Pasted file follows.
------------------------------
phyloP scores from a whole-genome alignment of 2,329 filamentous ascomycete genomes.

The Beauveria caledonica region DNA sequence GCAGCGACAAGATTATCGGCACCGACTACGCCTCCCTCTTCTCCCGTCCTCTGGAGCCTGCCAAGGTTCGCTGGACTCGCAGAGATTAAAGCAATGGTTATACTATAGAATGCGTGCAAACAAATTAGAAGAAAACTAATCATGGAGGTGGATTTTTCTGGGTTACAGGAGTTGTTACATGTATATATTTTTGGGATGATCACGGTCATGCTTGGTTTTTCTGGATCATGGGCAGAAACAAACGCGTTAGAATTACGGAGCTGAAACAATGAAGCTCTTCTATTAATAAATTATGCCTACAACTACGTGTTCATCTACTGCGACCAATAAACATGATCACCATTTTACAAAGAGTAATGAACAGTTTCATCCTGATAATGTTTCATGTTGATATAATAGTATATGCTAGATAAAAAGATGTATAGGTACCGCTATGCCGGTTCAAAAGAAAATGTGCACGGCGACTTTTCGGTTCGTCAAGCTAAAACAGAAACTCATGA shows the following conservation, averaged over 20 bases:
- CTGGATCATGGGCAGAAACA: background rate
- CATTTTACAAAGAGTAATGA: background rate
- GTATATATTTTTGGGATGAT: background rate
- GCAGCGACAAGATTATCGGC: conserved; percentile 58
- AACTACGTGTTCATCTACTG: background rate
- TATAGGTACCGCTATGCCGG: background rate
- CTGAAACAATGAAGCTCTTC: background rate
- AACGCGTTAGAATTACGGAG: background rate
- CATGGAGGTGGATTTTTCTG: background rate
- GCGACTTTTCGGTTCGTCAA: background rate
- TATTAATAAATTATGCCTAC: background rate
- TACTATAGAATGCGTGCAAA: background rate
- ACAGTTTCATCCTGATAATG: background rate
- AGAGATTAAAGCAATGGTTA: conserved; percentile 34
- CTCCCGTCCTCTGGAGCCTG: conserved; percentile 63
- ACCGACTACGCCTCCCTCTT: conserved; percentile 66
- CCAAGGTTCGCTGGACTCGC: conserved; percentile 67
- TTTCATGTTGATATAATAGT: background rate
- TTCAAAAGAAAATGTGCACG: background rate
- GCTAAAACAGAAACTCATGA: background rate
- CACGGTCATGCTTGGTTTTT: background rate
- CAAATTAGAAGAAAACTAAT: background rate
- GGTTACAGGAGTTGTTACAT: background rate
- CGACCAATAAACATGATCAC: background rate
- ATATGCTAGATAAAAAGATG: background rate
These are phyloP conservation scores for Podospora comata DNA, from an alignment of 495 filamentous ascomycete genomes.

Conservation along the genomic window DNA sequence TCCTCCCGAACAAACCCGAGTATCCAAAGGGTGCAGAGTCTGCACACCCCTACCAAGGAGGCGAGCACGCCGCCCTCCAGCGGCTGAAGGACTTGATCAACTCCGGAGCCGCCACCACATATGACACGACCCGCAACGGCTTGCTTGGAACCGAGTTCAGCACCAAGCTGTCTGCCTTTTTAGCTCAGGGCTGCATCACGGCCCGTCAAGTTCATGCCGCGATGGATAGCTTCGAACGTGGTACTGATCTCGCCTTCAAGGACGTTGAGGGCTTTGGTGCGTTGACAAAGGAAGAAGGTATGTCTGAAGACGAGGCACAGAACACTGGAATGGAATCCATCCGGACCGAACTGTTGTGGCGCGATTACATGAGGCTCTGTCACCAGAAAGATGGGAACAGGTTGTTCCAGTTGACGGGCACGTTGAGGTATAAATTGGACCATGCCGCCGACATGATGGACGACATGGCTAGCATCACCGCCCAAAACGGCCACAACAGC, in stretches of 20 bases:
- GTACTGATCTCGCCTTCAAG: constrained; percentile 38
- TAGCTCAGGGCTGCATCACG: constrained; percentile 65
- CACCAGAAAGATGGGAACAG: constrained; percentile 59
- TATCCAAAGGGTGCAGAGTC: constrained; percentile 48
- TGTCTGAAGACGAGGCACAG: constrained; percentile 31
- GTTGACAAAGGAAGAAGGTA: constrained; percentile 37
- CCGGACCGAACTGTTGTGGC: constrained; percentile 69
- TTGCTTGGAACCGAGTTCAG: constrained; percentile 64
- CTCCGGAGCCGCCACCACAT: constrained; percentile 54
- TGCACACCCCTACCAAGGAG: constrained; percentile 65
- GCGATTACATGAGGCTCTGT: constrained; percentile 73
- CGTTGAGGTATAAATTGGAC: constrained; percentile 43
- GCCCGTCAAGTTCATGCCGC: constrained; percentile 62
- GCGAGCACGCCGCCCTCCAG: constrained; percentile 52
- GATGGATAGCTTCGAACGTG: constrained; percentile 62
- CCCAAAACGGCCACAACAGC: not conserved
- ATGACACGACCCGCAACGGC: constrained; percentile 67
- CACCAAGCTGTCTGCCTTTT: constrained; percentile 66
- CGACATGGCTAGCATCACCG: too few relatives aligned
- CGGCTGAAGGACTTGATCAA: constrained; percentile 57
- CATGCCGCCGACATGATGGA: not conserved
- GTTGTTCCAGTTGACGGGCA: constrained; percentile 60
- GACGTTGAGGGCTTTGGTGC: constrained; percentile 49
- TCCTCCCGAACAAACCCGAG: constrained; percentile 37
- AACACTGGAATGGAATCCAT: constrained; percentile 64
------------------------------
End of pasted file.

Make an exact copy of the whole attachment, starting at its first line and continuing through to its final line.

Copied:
phyloP scores from a whole-genome alignment of 2,329 filamentous ascomycete genomes.

The Beauveria caledonica region DNA sequence GCAGCGACAAGATTATCGGCACCGACTACGCCTCCCTCTTCTCCCGTCCTCTGGAGCCTGCCAAGGTTCGCTGGACTCGCAGAGATTAAAGCAATGGTTATACTATAGAATGCGTGCAAACAAATTAGAAGAAAACTAATCATGGAGGTGGATTTTTCTGGGTTACAGGAGTTGTTACATGTATATATTTTTGGGATGATCACGGTCATGCTTGGTTTTTCTGGATCATGGGCAGAAACAAACGCGTTAGAATTACGGAGCTGAAACAATGAAGCTCTTCTATTAATAAATTATGCCTACAACTACGTGTTCATCTACTGCGACCAATAAACATGATCACCATTTTACAAAGAGTAATGAACAGTTTCATCCTGATAATGTTTCATGTTGATATAATAGTATATGCTAGATAAAAAGATGTATAGGTACCGCTATGCCGGTTCAAAAGAAAATGTGCACGGCGACTTTTCGGTTCGTCAAGCTAAAACAGAAACTCATGA shows the following conservation, averaged over 20 bases:
- CTGGATCATGGGCAGAAACA: background rate
- CATTTTACAAAGAGTAATGA: background rate
- GTATATATTTTTGGGATGAT: background rate
- GCAGCGACAAGATTATCGGC: conserved; percentile 58
- AACTACGTGTTCATCTACTG: background rate
- TATAGGTACCGCTATGCCGG: background rate
- CTGAAACAATGAAGCTCTTC: background rate
- AACGCGTTAGAATTACGGAG: background rate
- CATGGAGGTGGATTTTTCTG: background rate
- GCGACTTTTCGGTTCGTCAA: background rate
- TATTAATAAATTATGCCTAC: background rate
- TACTATAGAATGCGTGCAAA: background rate
- ACAGTTTCATCCTGATAATG: background rate
- AGAGATTAAAGCAATGGTTA: conserved; percentile 34
- CTCCCGTCCTCTGGAGCCTG: conserved; percentile 63
- ACCGACTACGCCTCCCTCTT: conserved; percentile 66
- CCAAGGTTCGCTGGACTCGC: conserved; percentile 67
- TTTCATGTTGATATAATAGT: background rate
- TTCAAAAGAAAATGTGCACG: background rate
- GCTAAAACAGAAACTCATGA: background rate
- CACGGTCATGCTTGGTTTTT: background rate
- CAAATTAGAAGAAAACTAAT: background rate
- GGTTACAGGAGTTGTTACAT: background rate
- CGACCAATAAACATGATCAC: background rate
- ATATGCTAGATAAAAAGATG: background rate
These are phyloP conservation scores for Podospora comata DNA, from an alignment of 495 filamentous ascomycete genomes.

Conservation along the genomic window DNA sequence TCCTCCCGAACAAACCCGAGTATCCAAAGGGTGCAGAGTCTGCACACCCCTACCAAGGAGGCGAGCACGCCGCCCTCCAGCGGCTGAAGGACTTGATCAACTCCGGAGCCGCCACCACATATGACACGACCCGCAACGGCTTGCTTGGAACCGAGTTCAGCACCAAGCTGTCTGCCTTTTTAGCTCAGGGCTGCATCACGGCCCGTCAAGTTCATGCCGCGATGGATAGCTTCGAACGTGGTACTGATCTCGCCTTCAAGGACGTTGAGGGCTTTGGTGCGTTGACAAAGGAAGAAGGTATGTCTGAAGACGAGGCACAGAACACTGGAATGGAATCCATCCGGACCGAACTGTTGTGGCGCGATTACATGAGGCTCTGTCACCAGAAAGATGGGAACAGGTTGTTCCAGTTGACGGGCACGTTGAGGTATAAATTGGACCATGCCGCCGACATGATGGACGACATGGCTAGCATCACCGCCCAAAACGGCCACAACAGC, in stretches of 20 bases:
- GTACTGATCTCGCCTTCAAG: constrained; percentile 38
- TAGCTCAGGGCTGCATCACG: constrained; percentile 65
- CACCAGAAAGATGGGAACAG: constrained; percentile 59
- TATCCAAAGGGTGCAGAGTC: constrained; percentile 48
- TGTCTGAAGACGAGGCACAG: constrained; percentile 31
- GTTGACAAAGGAAGAAGGTA: constrained; percentile 37
- CCGGACCGAACTGTTGTGGC: constrained; percentile 69
- TTGCTTGGAACCGAGTTCAG: constrained; percentile 64
- CTCCGGAGCCGCCACCACAT: constrained; percentile 54
- TGCACACCCCTACCAAGGAG: constrained; percentile 65
- GCGATTACATGAGGCTCTGT: constrained; percentile 73
- CGTTGAGGTATAAATTGGAC: constrained; percentile 43
- GCCCGTCAAGTTCATGCCGC: constrained; percentile 62
- GCGAGCACGCCGCCCTCCAG: constrained; percentile 52
- GATGGATAGCTTCGAACGTG: constrained; percentile 62
- CCCAAAACGGCCACAACAGC: not conserved
- ATGACACGACCCGCAACGGC: constrained; percentile 67
- CACCAAGCTGTCTGCCTTTT: constrained; percentile 66
- CGACATGGCTAGCATCACCG: too few relatives aligned
- CGGCTGAAGGACTTGATCAA: constrained; percentile 57
- CATGCCGCCGACATGATGGA: not conserved
- GTTGTTCCAGTTGACGGGCA: constrained; percentile 60
- GACGTTGAGGGCTTTGGTGC: constrained; percentile 49
- TCCTCCCGAACAAACCCGAG: constrained; percentile 37
- AACACTGGAATGGAATCCAT: constrained; percentile 64